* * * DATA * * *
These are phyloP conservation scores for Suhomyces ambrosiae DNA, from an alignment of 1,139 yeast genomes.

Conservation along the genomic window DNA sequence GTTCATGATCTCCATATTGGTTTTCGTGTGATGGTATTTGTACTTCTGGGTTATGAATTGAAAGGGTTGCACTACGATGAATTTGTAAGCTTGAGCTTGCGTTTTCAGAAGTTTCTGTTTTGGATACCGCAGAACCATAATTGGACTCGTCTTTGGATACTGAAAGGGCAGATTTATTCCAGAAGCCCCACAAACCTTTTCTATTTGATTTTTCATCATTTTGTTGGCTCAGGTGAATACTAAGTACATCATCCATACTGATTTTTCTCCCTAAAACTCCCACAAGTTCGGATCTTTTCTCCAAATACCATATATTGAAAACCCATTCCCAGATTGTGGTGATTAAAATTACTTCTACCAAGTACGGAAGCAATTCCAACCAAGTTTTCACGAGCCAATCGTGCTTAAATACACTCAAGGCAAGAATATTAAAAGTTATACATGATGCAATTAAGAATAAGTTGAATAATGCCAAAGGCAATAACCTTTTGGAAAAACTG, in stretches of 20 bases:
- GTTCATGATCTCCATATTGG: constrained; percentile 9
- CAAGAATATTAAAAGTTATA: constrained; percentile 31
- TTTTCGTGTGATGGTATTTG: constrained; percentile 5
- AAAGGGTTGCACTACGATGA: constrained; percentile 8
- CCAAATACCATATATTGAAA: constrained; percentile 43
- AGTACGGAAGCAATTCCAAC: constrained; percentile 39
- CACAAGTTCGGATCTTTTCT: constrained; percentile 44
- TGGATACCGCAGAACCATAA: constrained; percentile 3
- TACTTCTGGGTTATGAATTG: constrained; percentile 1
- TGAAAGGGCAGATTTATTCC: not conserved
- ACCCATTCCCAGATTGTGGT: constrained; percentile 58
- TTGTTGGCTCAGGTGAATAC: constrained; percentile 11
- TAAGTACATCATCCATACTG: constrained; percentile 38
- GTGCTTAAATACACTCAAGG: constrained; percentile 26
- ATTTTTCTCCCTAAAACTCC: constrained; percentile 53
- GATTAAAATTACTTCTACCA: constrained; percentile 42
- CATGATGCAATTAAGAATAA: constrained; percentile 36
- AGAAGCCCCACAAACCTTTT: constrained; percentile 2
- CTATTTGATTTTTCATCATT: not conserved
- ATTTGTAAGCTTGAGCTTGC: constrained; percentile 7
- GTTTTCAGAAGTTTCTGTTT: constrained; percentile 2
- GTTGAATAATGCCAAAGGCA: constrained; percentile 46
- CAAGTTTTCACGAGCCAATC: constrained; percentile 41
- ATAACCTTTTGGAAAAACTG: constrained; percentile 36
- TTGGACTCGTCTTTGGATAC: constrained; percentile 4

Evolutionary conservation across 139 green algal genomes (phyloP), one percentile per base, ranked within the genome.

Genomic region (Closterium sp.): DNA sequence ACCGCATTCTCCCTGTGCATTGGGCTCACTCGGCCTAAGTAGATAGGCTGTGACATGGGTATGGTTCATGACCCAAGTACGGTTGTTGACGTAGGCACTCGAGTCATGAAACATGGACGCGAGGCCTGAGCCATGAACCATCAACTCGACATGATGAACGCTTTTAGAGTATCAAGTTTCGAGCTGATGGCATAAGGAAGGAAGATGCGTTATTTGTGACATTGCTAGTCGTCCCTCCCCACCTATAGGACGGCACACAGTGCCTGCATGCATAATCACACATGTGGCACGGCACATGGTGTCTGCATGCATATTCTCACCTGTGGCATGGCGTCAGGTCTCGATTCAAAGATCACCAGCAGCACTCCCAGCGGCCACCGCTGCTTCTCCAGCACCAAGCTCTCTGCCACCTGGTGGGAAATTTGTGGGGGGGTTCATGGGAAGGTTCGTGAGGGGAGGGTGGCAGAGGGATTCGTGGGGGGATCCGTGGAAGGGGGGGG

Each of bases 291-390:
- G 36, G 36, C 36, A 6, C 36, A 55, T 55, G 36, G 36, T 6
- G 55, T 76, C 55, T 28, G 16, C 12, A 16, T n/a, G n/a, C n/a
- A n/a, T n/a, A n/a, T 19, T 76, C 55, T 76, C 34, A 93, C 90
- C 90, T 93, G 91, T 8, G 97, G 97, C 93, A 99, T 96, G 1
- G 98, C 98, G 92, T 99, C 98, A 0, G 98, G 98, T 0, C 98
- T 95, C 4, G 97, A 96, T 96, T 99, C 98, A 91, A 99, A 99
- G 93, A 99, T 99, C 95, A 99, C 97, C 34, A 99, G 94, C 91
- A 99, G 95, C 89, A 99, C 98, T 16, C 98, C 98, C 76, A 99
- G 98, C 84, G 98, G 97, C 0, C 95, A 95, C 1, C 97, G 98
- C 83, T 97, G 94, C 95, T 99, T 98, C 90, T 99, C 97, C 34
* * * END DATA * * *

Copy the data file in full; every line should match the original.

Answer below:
These are phyloP conservation scores for Suhomyces ambrosiae DNA, from an alignment of 1,139 yeast genomes.

Conservation along the genomic window DNA sequence GTTCATGATCTCCATATTGGTTTTCGTGTGATGGTATTTGTACTTCTGGGTTATGAATTGAAAGGGTTGCACTACGATGAATTTGTAAGCTTGAGCTTGCGTTTTCAGAAGTTTCTGTTTTGGATACCGCAGAACCATAATTGGACTCGTCTTTGGATACTGAAAGGGCAGATTTATTCCAGAAGCCCCACAAACCTTTTCTATTTGATTTTTCATCATTTTGTTGGCTCAGGTGAATACTAAGTACATCATCCATACTGATTTTTCTCCCTAAAACTCCCACAAGTTCGGATCTTTTCTCCAAATACCATATATTGAAAACCCATTCCCAGATTGTGGTGATTAAAATTACTTCTACCAAGTACGGAAGCAATTCCAACCAAGTTTTCACGAGCCAATCGTGCTTAAATACACTCAAGGCAAGAATATTAAAAGTTATACATGATGCAATTAAGAATAAGTTGAATAATGCCAAAGGCAATAACCTTTTGGAAAAACTG, in stretches of 20 bases:
- GTTCATGATCTCCATATTGG: constrained; percentile 9
- CAAGAATATTAAAAGTTATA: constrained; percentile 31
- TTTTCGTGTGATGGTATTTG: constrained; percentile 5
- AAAGGGTTGCACTACGATGA: constrained; percentile 8
- CCAAATACCATATATTGAAA: constrained; percentile 43
- AGTACGGAAGCAATTCCAAC: constrained; percentile 39
- CACAAGTTCGGATCTTTTCT: constrained; percentile 44
- TGGATACCGCAGAACCATAA: constrained; percentile 3
- TACTTCTGGGTTATGAATTG: constrained; percentile 1
- TGAAAGGGCAGATTTATTCC: not conserved
- ACCCATTCCCAGATTGTGGT: constrained; percentile 58
- TTGTTGGCTCAGGTGAATAC: constrained; percentile 11
- TAAGTACATCATCCATACTG: constrained; percentile 38
- GTGCTTAAATACACTCAAGG: constrained; percentile 26
- ATTTTTCTCCCTAAAACTCC: constrained; percentile 53
- GATTAAAATTACTTCTACCA: constrained; percentile 42
- CATGATGCAATTAAGAATAA: constrained; percentile 36
- AGAAGCCCCACAAACCTTTT: constrained; percentile 2
- CTATTTGATTTTTCATCATT: not conserved
- ATTTGTAAGCTTGAGCTTGC: constrained; percentile 7
- GTTTTCAGAAGTTTCTGTTT: constrained; percentile 2
- GTTGAATAATGCCAAAGGCA: constrained; percentile 46
- CAAGTTTTCACGAGCCAATC: constrained; percentile 41
- ATAACCTTTTGGAAAAACTG: constrained; percentile 36
- TTGGACTCGTCTTTGGATAC: constrained; percentile 4

Evolutionary conservation across 139 green algal genomes (phyloP), one percentile per base, ranked within the genome.

Genomic region (Closterium sp.): DNA sequence ACCGCATTCTCCCTGTGCATTGGGCTCACTCGGCCTAAGTAGATAGGCTGTGACATGGGTATGGTTCATGACCCAAGTACGGTTGTTGACGTAGGCACTCGAGTCATGAAACATGGACGCGAGGCCTGAGCCATGAACCATCAACTCGACATGATGAACGCTTTTAGAGTATCAAGTTTCGAGCTGATGGCATAAGGAAGGAAGATGCGTTATTTGTGACATTGCTAGTCGTCCCTCCCCACCTATAGGACGGCACACAGTGCCTGCATGCATAATCACACATGTGGCACGGCACATGGTGTCTGCATGCATATTCTCACCTGTGGCATGGCGTCAGGTCTCGATTCAAAGATCACCAGCAGCACTCCCAGCGGCCACCGCTGCTTCTCCAGCACCAAGCTCTCTGCCACCTGGTGGGAAATTTGTGGGGGGGTTCATGGGAAGGTTCGTGAGGGGAGGGTGGCAGAGGGATTCGTGGGGGGATCCGTGGAAGGGGGGGG

Each of bases 291-390:
- G 36, G 36, C 36, A 6, C 36, A 55, T 55, G 36, G 36, T 6
- G 55, T 76, C 55, T 28, G 16, C 12, A 16, T n/a, G n/a, C n/a
- A n/a, T n/a, A n/a, T 19, T 76, C 55, T 76, C 34, A 93, C 90
- C 90, T 93, G 91, T 8, G 97, G 97, C 93, A 99, T 96, G 1
- G 98, C 98, G 92, T 99, C 98, A 0, G 98, G 98, T 0, C 98
- T 95, C 4, G 97, A 96, T 96, T 99, C 98, A 91, A 99, A 99
- G 93, A 99, T 99, C 95, A 99, C 97, C 34, A 99, G 94, C 91
- A 99, G 95, C 89, A 99, C 98, T 16, C 98, C 98, C 76, A 99
- G 98, C 84, G 98, G 97, C 0, C 95, A 95, C 1, C 97, G 98
- C 83, T 97, G 94, C 95, T 99, T 98, C 90, T 99, C 97, C 34